Denver Voters Approve Pot Use In Bars And Restaurants, State Officials Intervene

By McCarton Ackerman 11/21/16

While pot may be legal on the state level, finding a public setting to enjoy it socially remains an issue for Colorado pot smokers.

Denver Voters Approve Pot Use In Bars And Restaurants, State Officials Intervene

Denver is taking its mile-high moniker to literal levels, after voters made the city the first in the country to allow marijuana use in bars and restaurants.

But before pot smokers get too excited, Fortune reported that there are numerous restrictions on the new measure, called Initiative 300, which Coloradans approved on the Nov. 8 ballot.

Marijuana use won’t be allowed indoors and patrons will need to bring their own stash, a reflection on state law that bans the sale of both marijuana and food or drink at a single location. Establishments will also need to demonstrate established neighborhood support before moving forward in obtaining a permit to allow marijuana use.

According to the Denver Post, last week Colorado state licensing officials announced a rule that will prevent some restaurants and bars from obtaining a social marijuana use permit: if the bar or restaurant location sells liquor, then marijuana cannot be consumed on the premises. 

This drastically cuts down the amount of businesses which would be eligible for social marijuana use permits. The new regulation was created by the Liquor Enforcement Division of the Colorado Department of Revenue.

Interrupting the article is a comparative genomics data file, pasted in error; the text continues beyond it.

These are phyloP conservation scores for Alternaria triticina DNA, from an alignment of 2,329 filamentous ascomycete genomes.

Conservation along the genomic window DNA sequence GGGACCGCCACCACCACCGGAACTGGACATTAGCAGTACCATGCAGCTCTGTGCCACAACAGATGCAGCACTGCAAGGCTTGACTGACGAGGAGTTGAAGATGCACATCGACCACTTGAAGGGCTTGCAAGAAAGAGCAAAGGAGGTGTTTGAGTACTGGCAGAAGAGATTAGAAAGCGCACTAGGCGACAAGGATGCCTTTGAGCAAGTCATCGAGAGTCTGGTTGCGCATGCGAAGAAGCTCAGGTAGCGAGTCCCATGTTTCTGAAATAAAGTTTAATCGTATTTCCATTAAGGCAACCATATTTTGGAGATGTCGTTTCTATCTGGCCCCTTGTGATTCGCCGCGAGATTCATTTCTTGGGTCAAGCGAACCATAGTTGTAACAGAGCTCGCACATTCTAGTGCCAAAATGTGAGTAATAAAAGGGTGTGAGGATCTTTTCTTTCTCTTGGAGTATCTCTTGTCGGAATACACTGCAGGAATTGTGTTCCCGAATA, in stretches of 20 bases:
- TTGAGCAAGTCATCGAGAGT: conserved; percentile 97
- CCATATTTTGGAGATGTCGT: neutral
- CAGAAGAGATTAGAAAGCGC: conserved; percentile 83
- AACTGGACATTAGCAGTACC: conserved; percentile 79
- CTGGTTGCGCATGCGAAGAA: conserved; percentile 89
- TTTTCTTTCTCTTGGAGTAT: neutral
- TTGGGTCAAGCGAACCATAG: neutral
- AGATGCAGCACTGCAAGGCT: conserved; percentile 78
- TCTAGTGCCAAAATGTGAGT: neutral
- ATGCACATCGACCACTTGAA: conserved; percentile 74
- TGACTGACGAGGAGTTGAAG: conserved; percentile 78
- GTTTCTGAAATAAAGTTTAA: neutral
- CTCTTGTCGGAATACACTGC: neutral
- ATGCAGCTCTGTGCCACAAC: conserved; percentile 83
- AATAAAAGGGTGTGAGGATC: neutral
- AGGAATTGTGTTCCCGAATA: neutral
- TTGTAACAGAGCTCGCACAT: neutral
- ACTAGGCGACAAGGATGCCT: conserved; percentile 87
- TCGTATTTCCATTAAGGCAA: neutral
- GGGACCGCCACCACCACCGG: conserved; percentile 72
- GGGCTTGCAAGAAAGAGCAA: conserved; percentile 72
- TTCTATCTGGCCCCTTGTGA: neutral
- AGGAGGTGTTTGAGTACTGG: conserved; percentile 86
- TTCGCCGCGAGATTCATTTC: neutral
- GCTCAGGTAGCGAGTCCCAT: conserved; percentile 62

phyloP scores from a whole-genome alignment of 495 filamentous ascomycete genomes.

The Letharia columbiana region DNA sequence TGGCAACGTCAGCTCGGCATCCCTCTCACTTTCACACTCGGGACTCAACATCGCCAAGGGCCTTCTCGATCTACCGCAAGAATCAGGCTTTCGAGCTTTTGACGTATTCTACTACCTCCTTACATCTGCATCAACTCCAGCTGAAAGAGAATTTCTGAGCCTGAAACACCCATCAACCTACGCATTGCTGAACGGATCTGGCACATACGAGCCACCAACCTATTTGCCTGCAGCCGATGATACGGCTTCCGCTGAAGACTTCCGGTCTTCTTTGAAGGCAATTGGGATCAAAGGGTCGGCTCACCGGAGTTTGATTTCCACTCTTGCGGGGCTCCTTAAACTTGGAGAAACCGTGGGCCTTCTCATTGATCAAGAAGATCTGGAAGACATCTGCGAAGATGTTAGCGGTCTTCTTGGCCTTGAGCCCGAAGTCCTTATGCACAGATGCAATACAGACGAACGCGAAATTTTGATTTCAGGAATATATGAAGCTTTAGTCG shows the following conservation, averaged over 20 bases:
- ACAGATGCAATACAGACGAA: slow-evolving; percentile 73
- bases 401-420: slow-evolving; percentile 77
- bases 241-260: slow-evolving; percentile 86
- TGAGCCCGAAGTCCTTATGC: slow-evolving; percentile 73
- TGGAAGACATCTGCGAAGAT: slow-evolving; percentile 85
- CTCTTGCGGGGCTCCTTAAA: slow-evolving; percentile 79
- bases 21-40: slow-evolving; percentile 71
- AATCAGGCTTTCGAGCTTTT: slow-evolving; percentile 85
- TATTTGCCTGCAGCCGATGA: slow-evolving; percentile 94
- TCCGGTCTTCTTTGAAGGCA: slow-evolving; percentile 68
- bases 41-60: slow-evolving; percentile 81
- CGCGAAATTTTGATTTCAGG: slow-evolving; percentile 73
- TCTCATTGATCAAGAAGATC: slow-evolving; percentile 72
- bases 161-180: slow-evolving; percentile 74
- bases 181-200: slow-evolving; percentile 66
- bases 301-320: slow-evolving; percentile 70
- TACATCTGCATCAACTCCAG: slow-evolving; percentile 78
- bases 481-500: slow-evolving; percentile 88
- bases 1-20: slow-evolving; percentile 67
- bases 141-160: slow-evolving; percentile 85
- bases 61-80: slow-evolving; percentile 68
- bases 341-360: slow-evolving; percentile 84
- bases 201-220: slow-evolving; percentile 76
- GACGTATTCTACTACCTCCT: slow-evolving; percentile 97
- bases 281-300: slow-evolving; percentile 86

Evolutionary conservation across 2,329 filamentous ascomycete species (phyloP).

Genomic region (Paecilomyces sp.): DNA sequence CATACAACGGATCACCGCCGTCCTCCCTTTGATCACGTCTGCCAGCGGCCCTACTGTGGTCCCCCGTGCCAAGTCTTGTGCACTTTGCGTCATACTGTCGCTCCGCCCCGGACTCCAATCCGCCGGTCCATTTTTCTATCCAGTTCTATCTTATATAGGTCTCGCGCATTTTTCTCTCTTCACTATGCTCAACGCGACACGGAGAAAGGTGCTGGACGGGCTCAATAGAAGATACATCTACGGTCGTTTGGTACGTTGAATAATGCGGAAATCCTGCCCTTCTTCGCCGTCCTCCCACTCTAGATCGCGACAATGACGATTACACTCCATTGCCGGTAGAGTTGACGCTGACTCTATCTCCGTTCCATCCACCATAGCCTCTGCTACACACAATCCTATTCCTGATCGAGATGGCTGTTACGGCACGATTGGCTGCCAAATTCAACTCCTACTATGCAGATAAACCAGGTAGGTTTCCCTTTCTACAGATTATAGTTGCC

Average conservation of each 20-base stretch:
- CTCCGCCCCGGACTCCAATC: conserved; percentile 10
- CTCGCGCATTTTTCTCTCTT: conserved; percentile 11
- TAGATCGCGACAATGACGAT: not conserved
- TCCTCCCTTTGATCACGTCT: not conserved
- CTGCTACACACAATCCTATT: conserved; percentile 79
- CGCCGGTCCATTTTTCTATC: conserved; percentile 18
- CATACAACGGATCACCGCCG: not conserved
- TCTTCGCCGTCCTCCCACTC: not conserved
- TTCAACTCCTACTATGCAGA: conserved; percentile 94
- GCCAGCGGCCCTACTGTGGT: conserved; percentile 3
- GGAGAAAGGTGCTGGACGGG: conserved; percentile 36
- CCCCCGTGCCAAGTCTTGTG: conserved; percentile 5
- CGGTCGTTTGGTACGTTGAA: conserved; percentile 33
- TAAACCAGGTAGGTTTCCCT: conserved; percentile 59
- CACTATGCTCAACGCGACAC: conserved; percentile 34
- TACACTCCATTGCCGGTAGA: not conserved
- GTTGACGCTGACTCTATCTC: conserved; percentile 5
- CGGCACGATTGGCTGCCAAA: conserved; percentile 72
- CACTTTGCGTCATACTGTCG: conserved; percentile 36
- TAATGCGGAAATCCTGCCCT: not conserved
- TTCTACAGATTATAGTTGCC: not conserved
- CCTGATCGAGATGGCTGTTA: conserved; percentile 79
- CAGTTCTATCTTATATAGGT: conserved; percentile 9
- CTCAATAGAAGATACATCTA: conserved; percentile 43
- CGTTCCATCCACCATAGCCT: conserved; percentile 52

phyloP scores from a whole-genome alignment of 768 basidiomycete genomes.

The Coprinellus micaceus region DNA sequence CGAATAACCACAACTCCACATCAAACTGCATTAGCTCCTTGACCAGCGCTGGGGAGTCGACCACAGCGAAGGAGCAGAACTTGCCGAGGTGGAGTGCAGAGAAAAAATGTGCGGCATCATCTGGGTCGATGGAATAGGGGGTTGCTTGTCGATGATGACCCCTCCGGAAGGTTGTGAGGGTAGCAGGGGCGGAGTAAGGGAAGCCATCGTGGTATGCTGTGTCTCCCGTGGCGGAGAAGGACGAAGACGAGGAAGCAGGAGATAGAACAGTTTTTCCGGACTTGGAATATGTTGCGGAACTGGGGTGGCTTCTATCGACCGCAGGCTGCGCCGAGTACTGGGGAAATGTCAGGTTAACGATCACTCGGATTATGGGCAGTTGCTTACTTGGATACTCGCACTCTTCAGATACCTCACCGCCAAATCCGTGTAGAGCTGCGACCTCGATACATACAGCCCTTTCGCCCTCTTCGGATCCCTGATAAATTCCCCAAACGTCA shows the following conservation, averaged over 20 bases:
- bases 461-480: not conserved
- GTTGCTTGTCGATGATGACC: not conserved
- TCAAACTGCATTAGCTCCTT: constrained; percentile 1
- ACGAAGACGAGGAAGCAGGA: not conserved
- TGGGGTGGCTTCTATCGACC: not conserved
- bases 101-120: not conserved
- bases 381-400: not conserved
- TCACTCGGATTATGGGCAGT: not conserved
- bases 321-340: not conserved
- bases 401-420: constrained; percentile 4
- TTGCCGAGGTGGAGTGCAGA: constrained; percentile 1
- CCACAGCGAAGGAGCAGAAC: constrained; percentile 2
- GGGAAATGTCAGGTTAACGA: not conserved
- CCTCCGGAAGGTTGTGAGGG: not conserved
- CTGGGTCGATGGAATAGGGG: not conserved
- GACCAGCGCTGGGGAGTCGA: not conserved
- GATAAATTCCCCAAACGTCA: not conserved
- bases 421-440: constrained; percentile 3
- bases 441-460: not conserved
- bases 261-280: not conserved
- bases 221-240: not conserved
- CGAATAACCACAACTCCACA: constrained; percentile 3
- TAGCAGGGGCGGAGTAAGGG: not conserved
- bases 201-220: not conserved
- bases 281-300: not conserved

Mason Tvert, spokesman for the Marijuana Policy Project, said, “This doesn’t completely hinder the entire law. Remember that this whole thing kind of got started with the Colorado Symphony Orchestra fundraiser that was held in an art gallery.” The "Classically Cannabis" musical fundraiser caused waves for illegally allowing public consumption of marijuana back in 2014. 

Non-service establishments, such as art galleries or yoga studios, will be permitted to set up pot-smoking areas and also hold events that simultaneously serve alcohol, food and weed, according to Fortune.

“It’s the sensible thing to do,” said Emmett Reistroffer, a Denver marijuana consultant and campaign manager for Initiative 300. “This is about personal responsibility and respecting adults who want to have a place to enjoy cannabis.”

The city will begin accepting permit applications in late January. The new policy is also only effective until 2020, at which time voters and city officials will decide whether to make the policy permanent.

Any establishment that allows marijuana consumption on-site will also be required to specifically train their staff in marijuana use. They will also need to submit an operations plan with detailed procedures and strategies for addressing potential marijuana over-intoxication, as well as how they would prevent marijuana use by underage patrons.

The training is particularly important because ER visits involving out-of-state visitors and marijuana have drastically increased since pot was legalized in the state.

Dr. Andrew Monte, an emergency room toxicologist at the University of Colorado Denver, wrote in a letter last February to the New England Journal of Medicine that “the rate of ED visits possibly related to cannabis use among out-of-state residents doubled from 85 per 10,000 visits in 2013 to 168 per 10,000 visits in 2014, which was the first year of retail marijuana sales.”

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McCarton Ackerman is a freelance writer and editor living in Portland, Oregon. He has been a contributor for The Fix since October 2011, writing on a wide range of topics ranging from medical marijuana in Colorado to the world's sexiest drug smugglers. Follow him on Linkedin and Twitter.

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